Updated June, 2015
Creating a Flexible Swine Building Rental Agreement
With volatile hog prices and the growing turnover of producers, there is renewed interest in leasing swine production facilities. However, both owners and renters are often unsure what is a fair rental rate for buildings. One method of renting swine facilities is to develop a flexible rent schedule. The advantage of this innovative rental arrangement is that the rental fee rises and falls with changes in the local monthly hog price. Allowing building rents to fluctuate with the price of hogs reduces risks for producers who need to keep their production costs low to remain competitive. Also, the flexible rent schedule provides an income for owners who still have value left in their facilities.
Developing an Agreement
Base rental rate
A base rent for the swine facilities can be established by using one of the methods outlined in AgDM File C2-26, Computing a Livestock Building Cash Rental Rate. As a general rule, the facilities cost is in the range of 8 to 12 percent of the cost of finishing swine, excluding the purchase cost of the feeder pig.
Rent Adjustment Factor
To compute a rent adjustment factor, establish a base market hog price. This can be a typical or long-term average hog price. You can use AgDM File B2-10, Historic Hog and Lamb Prices as a reference.
Next, estimate the actual market hog price for the lease period. You can use the quoted cash price from a local hog buying plant at the middle and end of each month, or monthly market prices collected by the National Ag Statistics Service (go to Quick Stats Lite). Note: if prices are quoted in $ per hundredweight of carcass weight, they can be adjusted to a liveweight by multiplying by 0.76. Alternatively, both the base price and the actual price can be in $ per carcass weight.
At the end of the lease period, compute the rental adjustment factor by dividing the actual market price by the base market price. The rental payment is then adjusted higher or lower, depending on the rent adjustment factor. For example, if the base market price is $65 per cwt. and the actual live market average price is $71.50, the rental adjustment factor is 1.10 ($71.50 / $65). If the base rent established above is $30,000, the actual rental rate is $33,000 ($30,000 x 1.10).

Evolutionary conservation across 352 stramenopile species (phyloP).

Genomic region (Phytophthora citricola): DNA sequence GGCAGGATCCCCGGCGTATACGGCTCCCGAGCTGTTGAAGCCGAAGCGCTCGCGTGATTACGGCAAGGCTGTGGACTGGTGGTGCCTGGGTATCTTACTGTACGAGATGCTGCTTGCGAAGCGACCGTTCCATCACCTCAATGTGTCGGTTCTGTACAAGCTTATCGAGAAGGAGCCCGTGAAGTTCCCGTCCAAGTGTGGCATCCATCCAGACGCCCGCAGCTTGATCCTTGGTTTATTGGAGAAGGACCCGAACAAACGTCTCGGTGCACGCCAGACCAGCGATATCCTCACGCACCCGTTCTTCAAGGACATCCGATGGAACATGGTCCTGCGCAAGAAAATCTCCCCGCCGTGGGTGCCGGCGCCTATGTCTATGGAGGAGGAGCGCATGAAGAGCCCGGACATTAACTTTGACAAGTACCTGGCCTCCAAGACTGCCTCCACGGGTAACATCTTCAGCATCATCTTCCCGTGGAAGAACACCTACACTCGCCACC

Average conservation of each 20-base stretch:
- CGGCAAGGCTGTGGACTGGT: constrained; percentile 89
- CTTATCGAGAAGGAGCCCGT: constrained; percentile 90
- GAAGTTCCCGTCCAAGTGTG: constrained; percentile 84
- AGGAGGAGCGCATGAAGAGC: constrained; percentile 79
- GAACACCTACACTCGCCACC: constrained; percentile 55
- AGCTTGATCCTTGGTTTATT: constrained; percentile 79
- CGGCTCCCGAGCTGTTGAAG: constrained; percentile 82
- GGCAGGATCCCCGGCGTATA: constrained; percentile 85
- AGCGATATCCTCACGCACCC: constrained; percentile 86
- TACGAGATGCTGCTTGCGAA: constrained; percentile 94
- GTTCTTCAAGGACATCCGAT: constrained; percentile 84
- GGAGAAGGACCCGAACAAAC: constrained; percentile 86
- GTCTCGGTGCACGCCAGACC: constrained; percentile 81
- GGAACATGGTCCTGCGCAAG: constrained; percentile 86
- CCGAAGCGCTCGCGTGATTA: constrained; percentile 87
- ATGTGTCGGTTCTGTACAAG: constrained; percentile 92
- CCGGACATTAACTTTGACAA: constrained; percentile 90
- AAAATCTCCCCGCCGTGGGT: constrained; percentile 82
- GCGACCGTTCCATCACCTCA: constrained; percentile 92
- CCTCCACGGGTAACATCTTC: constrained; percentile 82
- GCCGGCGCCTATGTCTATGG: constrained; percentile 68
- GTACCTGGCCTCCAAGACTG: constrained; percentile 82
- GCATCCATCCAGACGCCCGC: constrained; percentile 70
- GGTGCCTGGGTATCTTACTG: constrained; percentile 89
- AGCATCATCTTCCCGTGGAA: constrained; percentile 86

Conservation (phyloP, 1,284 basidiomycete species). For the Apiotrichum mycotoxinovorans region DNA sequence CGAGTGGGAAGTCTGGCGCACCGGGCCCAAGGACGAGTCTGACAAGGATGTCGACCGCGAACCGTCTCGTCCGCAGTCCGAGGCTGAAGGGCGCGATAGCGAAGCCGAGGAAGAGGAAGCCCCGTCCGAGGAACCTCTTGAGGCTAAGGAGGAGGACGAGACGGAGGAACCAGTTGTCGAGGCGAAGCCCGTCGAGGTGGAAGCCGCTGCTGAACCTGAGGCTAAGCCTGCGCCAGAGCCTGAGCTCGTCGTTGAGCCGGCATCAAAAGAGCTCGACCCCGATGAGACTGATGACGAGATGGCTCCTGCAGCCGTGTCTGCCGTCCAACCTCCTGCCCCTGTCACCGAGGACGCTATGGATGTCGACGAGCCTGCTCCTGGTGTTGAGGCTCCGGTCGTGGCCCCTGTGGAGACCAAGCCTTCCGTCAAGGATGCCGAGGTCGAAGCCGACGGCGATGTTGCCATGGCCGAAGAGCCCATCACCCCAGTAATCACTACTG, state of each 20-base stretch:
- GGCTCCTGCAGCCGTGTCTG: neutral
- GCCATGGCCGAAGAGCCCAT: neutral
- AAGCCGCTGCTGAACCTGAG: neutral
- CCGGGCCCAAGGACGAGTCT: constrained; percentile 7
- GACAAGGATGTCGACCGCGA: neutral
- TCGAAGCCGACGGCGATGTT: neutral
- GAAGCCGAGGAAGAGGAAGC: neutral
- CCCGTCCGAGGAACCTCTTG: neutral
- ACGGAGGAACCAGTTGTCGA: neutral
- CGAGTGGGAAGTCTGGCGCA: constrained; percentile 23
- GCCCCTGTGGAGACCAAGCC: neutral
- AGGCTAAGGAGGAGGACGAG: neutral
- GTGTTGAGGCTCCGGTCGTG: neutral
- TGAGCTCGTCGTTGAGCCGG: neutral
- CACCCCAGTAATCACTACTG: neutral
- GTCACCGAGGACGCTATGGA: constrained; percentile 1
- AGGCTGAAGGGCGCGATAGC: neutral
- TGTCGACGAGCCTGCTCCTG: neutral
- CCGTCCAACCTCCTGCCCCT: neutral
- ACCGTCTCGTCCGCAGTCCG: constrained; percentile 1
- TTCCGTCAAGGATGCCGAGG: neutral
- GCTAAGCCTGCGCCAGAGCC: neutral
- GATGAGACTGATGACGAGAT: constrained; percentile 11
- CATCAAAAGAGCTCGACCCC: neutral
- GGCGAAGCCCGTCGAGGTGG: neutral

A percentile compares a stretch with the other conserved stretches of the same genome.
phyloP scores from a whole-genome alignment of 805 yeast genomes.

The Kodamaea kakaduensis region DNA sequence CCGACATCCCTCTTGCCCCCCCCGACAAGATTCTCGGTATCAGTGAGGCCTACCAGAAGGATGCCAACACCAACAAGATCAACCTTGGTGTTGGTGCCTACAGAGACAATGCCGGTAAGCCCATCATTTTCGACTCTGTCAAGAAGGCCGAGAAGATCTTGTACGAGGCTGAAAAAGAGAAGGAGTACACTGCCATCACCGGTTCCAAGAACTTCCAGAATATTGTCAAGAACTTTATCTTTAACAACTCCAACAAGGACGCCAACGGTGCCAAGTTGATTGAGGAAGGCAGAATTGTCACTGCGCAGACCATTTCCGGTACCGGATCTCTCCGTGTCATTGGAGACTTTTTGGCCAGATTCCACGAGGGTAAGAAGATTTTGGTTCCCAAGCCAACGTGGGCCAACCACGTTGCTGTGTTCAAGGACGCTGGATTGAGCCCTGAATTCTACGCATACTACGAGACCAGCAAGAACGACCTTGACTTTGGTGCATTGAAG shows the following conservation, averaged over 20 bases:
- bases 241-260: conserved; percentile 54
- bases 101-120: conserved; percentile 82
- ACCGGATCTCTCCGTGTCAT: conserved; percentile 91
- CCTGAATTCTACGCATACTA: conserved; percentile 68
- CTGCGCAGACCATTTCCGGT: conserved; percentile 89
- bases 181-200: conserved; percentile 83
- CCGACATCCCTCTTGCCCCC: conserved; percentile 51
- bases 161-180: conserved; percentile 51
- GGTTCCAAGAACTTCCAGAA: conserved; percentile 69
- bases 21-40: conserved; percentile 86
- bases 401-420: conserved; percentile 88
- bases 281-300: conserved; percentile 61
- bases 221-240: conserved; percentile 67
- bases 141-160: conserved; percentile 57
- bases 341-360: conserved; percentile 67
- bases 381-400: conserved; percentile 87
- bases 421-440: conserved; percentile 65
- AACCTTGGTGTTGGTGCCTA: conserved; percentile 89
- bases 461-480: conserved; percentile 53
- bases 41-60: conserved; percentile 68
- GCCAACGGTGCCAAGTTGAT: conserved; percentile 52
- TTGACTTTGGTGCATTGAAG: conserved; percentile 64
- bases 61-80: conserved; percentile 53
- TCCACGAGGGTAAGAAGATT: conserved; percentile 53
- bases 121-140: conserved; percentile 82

A portion of the base rent (e.g. one-half) may be paid at the beginning of the rental period, with the remainder of the adjusted rent due at the end of the rental period.
In order to reduce extreme changes in rent due to large fluctuations in hog prices, a minimum and a maximum rental rate (rental window) may be used. For example, a rental window may allow the rental rate to be no more than 25 percent above or below the base rent. With a base rent of $30,000, the rental rate could be no less than $22,500 and no more than $37,500.
Executing the Agreement
A legal written lease agreement needs to be formalized between the owner and renter. The base rent, the base market price, the lease period, the rental payment provisions, and the rental window need to be agreed upon by both parties. The agreement can provide an extended lease period with a yearly review of the lease. The lease should be very explicit about how the average payment period price will be determined and who will collect and establish the price.
This method of renting swine facilities requires great attention to market prices as well as coordination and communication between the rental parties. But it offers a fair and equitable arrangement to both parties in times of highly volatile market hog prices.
Similar agreements can be negotiated for farrowing or swine nursery buildings.
William Edwards, retired economist. Questions?